It’s not that often that we see a primary kidney cancer in a young pet. This page will show you how we diagnosed and treated it on a one year old Basenji. This story emphasizes how fast things change, and a pet that is perfectly healthy on a physical exam and blood panel, can change for the worse in a short period of time.

If this owner had not brought this dog in for an exam this dog would have died. This is why Wellness Exams are recommended every year, and more often on senior pets.

It also shows the teamwork and expertise needed between veterinary clinician (us), radiologist, pathologist, and oncologist for a successful outcome. Luckily, that is available in Southern California.

Not only that, but a drug called L-asparaginase was used to successfully treat this dog. L-asparaginase is an enzyme from the bacteria E. coli. This enzyme breaks down an amino acid called asparagine that cancer cells need to make protein. Who are the genius scientists that figure this stuff out?

Graphic photos of a kidney with cancer on this page.

Pre-Spay Exam

A healthy dog was brought to us at 6 months of age to be spayed. All of our surgeries undergo exams within 24 hours of surgery. This dog passed with flying colors.

Doctor examining a dog prior to anesthesia

We routinely have student externs at our hospital training as part of their senior year clinical experience. This is a good opportunity to teach them how to do a thorough exam on a pet that is about to undergo anesthesia.

As part of our routine pre-operative spay exam, a blood panel is run. It came back normal.

Normal kidney tests

Note the circle over BUN and Creatinine. They are tests of the kidneys, and they are normal.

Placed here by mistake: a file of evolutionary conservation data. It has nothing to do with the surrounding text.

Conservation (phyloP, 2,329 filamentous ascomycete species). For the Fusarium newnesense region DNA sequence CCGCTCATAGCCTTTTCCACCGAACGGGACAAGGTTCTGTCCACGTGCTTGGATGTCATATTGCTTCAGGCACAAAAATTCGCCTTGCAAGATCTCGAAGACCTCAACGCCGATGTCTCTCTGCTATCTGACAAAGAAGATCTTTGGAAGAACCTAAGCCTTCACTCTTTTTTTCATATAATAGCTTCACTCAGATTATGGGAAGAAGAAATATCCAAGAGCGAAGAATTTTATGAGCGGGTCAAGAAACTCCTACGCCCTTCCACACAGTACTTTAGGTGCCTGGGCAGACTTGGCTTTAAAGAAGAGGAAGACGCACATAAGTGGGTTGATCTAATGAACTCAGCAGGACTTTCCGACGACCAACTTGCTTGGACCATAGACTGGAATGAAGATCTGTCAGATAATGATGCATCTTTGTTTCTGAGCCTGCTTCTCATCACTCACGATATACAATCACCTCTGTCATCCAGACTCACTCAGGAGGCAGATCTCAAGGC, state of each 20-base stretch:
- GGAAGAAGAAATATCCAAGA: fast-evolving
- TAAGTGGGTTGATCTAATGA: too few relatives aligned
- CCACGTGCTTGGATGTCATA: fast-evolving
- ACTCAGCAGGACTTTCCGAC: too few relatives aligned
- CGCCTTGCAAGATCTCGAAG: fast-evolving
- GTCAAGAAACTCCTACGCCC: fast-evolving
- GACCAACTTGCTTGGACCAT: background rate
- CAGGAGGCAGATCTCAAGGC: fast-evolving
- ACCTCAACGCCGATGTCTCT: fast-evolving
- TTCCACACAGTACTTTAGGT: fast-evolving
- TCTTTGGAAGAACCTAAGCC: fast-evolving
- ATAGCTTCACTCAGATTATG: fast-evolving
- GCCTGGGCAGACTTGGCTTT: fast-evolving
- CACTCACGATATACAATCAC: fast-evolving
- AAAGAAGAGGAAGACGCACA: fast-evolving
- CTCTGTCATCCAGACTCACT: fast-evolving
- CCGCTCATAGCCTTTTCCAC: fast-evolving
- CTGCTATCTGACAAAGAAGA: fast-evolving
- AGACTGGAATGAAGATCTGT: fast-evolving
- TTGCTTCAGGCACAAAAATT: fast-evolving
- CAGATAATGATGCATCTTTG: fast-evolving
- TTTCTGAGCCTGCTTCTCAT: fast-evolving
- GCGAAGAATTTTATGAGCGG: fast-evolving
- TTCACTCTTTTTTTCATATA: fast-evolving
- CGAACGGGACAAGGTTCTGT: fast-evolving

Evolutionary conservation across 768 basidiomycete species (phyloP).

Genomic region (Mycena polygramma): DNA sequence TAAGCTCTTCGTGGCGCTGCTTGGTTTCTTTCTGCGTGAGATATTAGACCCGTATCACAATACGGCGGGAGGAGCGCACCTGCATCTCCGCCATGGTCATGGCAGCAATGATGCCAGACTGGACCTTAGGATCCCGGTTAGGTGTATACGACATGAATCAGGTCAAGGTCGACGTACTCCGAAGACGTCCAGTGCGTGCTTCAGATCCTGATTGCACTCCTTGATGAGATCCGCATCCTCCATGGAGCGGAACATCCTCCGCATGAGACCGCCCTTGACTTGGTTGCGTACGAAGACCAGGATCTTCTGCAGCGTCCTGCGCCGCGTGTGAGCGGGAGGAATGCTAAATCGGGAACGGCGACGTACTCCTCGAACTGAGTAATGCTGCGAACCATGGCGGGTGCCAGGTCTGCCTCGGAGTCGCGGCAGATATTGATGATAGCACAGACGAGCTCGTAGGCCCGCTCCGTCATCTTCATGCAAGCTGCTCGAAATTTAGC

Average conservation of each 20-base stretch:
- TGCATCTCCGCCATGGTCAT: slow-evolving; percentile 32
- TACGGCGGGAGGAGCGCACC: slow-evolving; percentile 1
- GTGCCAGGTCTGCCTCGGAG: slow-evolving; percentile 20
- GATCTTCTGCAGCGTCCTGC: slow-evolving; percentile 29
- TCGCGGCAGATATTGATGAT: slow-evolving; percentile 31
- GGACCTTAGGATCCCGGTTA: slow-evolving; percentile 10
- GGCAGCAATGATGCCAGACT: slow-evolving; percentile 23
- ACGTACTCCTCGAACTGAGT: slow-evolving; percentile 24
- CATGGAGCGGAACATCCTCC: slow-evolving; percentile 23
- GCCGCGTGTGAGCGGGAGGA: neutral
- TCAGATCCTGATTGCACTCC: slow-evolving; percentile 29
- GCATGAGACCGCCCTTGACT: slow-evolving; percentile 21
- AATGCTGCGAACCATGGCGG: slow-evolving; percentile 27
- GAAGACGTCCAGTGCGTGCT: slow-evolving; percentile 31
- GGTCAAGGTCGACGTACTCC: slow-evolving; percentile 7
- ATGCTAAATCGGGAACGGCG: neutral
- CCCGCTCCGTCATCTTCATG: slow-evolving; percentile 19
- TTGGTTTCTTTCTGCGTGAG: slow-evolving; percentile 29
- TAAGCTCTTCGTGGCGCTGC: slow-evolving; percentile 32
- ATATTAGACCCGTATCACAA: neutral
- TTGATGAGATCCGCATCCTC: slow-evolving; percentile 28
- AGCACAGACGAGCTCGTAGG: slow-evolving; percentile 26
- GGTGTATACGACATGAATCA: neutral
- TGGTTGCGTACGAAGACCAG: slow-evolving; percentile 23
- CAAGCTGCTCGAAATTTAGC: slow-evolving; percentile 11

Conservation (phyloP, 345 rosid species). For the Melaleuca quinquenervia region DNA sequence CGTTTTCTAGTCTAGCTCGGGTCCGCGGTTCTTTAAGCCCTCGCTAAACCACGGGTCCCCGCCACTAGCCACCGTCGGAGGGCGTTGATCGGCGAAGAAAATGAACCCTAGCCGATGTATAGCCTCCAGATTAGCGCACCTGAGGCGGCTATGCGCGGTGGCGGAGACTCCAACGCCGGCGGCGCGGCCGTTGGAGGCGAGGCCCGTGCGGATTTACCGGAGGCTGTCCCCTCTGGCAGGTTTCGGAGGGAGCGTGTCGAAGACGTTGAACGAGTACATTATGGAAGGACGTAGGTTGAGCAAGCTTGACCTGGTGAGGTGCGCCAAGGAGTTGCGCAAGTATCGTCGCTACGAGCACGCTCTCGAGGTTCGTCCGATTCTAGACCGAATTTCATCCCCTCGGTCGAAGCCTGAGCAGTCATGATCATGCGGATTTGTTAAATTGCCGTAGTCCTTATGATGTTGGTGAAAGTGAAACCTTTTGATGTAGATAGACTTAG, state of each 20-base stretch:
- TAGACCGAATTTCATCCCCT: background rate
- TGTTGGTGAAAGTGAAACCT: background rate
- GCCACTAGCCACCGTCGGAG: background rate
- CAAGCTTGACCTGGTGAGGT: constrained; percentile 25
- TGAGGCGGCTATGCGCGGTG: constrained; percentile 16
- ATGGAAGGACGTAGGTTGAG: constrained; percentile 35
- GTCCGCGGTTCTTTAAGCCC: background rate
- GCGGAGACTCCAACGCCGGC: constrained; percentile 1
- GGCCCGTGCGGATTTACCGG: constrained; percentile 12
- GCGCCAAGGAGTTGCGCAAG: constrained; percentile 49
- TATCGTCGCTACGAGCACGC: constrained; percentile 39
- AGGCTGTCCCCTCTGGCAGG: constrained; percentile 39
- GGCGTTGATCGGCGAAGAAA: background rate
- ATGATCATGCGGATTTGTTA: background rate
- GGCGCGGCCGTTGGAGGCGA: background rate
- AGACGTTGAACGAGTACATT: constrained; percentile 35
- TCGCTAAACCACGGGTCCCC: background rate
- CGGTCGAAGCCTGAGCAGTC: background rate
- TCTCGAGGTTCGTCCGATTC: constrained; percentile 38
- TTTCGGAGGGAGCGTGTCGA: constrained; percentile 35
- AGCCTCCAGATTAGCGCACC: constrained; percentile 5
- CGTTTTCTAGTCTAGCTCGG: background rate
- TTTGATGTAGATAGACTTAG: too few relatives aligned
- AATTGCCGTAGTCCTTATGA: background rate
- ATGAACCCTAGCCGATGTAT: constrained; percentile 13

Surgery and healing progressed as expected for a young dog, and within a few days it was back to normal. Over the next several months there was no indication of any problem. Three months later the owner noticed something was just not right for a few days and brought this dog in for an exam.


Decreased appetite and lethargy over several days. There were no other problems like vomiting or diarrhea that would cause lack of appetite and lethargy

Physical Exam

Body Temp- 101.6 degrees F

Mucous membranes- pink

Respiratory rate- 40 breaths per minute

Heart rate- 150 beats per minute

Haircoat- normal

Musculoskeletal system (bones and muscles)- normal

Mouth- normal

Eyes- normal

Abdomen- normal

Peripheral Lymph nodes- normal

Ears- normal

Heart- normal

Urogenital- normal

Weight- 22#- no change from 3 months prior. This is a flashing red light on a pup that is growing and should be putting on normal weight.

Interpretation- Even though this exam is essentially normal, a lack of appetite in a young dog is of concern. Also, no weight gain over the last 3 months is cause for concern in a young animal that is still growing, and confirms the owners observation of lack of appetite.

 Based on breed, age, and frequency of disease, this is our differential (sometimes called tentative) diagnosis at this point in time:

Internal Parasites (worms). This is common in puppies and can easily explain the symptoms

Hormone Disease- Addison’s might be one example.

Internal Organ Disease- Two of the more important organs in the body are the liver and the kidney

Cardiac Disease- A congenital cardiac problem is a possibility

Systemic Disease- In infection or inflammatory disease

Toxin- almost any toxin can cause these symptoms.